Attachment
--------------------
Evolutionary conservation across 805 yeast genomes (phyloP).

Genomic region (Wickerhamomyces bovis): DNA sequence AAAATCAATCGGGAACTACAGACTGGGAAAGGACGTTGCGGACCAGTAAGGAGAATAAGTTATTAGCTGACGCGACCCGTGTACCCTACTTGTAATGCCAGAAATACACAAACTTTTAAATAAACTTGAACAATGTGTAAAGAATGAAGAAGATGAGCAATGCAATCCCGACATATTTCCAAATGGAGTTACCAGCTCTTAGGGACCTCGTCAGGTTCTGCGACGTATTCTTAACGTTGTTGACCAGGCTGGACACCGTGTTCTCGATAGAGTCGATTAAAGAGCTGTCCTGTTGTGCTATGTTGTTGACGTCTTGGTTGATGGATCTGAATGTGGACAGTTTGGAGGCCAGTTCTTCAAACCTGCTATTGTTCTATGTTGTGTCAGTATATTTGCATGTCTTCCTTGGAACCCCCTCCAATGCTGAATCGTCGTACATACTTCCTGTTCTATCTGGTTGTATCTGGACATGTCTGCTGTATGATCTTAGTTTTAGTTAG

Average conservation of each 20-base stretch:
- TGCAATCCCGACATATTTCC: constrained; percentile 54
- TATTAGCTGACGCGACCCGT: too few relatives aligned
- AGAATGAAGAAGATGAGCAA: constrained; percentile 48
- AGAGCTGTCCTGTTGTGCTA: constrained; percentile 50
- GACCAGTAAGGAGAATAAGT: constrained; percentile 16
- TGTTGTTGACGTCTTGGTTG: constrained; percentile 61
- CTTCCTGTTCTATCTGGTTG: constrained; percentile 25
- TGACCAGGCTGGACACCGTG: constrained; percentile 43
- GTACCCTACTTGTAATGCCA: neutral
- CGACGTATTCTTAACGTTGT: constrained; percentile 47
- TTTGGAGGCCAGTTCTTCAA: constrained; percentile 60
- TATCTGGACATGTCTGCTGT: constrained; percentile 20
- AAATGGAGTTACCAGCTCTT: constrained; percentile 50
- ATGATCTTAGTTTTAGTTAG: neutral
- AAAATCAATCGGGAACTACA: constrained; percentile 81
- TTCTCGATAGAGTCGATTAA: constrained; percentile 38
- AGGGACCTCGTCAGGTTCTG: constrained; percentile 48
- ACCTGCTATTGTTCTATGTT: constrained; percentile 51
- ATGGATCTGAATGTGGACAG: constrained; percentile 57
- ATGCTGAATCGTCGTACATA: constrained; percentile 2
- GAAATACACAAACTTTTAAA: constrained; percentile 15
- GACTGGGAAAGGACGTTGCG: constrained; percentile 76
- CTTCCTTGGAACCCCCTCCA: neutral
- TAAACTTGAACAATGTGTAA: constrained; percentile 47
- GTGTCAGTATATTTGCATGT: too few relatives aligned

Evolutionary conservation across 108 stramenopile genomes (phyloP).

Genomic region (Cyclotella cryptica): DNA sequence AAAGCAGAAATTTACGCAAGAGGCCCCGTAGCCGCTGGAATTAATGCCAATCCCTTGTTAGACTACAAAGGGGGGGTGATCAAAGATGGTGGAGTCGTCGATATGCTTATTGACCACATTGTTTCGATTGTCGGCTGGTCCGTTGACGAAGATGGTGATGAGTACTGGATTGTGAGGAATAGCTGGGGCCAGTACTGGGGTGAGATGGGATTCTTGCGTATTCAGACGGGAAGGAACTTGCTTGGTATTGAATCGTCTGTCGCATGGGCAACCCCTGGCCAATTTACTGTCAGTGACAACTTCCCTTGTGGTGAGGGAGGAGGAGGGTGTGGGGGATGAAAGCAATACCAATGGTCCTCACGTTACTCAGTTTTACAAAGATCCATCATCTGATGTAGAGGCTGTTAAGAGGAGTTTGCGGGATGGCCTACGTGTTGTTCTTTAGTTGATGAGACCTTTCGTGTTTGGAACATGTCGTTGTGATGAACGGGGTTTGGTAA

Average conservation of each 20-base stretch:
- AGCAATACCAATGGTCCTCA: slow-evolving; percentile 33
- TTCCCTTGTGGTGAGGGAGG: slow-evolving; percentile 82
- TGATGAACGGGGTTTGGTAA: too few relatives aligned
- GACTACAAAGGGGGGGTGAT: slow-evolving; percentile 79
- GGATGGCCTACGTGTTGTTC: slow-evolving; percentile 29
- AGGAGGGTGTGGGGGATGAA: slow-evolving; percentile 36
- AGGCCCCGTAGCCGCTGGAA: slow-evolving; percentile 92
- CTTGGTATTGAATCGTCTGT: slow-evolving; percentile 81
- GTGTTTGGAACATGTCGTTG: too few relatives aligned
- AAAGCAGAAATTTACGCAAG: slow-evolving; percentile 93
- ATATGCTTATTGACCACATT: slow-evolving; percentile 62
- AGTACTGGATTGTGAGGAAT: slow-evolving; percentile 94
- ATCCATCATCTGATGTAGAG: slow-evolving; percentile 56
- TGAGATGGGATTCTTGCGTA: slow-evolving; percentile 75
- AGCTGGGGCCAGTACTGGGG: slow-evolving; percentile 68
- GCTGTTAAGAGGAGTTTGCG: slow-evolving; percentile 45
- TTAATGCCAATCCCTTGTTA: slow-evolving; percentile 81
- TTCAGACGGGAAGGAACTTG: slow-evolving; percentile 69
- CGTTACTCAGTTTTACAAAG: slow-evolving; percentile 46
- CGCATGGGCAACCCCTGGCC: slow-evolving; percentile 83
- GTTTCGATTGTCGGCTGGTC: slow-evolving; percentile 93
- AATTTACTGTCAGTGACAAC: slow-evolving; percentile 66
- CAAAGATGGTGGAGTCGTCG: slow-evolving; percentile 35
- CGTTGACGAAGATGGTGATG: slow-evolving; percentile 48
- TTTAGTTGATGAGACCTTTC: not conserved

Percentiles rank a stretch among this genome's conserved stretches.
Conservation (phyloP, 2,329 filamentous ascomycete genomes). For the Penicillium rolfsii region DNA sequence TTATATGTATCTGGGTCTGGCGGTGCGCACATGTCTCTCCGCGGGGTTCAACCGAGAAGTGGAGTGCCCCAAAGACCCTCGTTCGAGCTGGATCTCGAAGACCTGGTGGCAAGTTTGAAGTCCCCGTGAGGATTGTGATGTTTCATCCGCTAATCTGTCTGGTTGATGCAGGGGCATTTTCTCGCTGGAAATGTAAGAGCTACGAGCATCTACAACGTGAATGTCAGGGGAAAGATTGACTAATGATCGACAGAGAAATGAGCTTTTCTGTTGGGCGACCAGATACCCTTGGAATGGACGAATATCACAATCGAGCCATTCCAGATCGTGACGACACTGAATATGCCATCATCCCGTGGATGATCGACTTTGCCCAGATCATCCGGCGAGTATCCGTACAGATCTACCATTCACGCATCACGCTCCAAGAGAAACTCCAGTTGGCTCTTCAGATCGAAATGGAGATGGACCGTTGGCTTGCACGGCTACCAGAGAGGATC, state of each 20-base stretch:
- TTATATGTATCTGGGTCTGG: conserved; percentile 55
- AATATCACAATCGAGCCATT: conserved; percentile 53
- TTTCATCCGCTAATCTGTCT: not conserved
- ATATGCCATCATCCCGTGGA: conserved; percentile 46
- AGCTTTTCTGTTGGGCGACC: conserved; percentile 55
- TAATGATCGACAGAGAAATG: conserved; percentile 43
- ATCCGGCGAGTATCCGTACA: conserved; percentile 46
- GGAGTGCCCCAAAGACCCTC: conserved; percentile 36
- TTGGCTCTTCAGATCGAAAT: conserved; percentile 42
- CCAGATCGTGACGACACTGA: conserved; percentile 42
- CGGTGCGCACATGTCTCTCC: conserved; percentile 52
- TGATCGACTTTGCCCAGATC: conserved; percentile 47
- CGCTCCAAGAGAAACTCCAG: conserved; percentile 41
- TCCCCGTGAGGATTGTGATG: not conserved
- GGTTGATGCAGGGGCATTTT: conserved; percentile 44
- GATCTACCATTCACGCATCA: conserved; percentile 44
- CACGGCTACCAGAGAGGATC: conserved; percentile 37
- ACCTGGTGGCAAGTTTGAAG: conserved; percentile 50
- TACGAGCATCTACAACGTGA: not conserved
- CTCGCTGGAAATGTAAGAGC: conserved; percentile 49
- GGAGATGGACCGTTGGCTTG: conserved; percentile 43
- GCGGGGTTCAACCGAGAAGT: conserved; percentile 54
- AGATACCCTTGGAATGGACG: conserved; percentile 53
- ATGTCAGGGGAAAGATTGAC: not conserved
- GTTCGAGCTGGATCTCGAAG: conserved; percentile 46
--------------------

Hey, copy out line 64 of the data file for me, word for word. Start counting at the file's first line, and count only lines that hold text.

- TAATGATCGACAGAGAAATG: conserved; percentile 43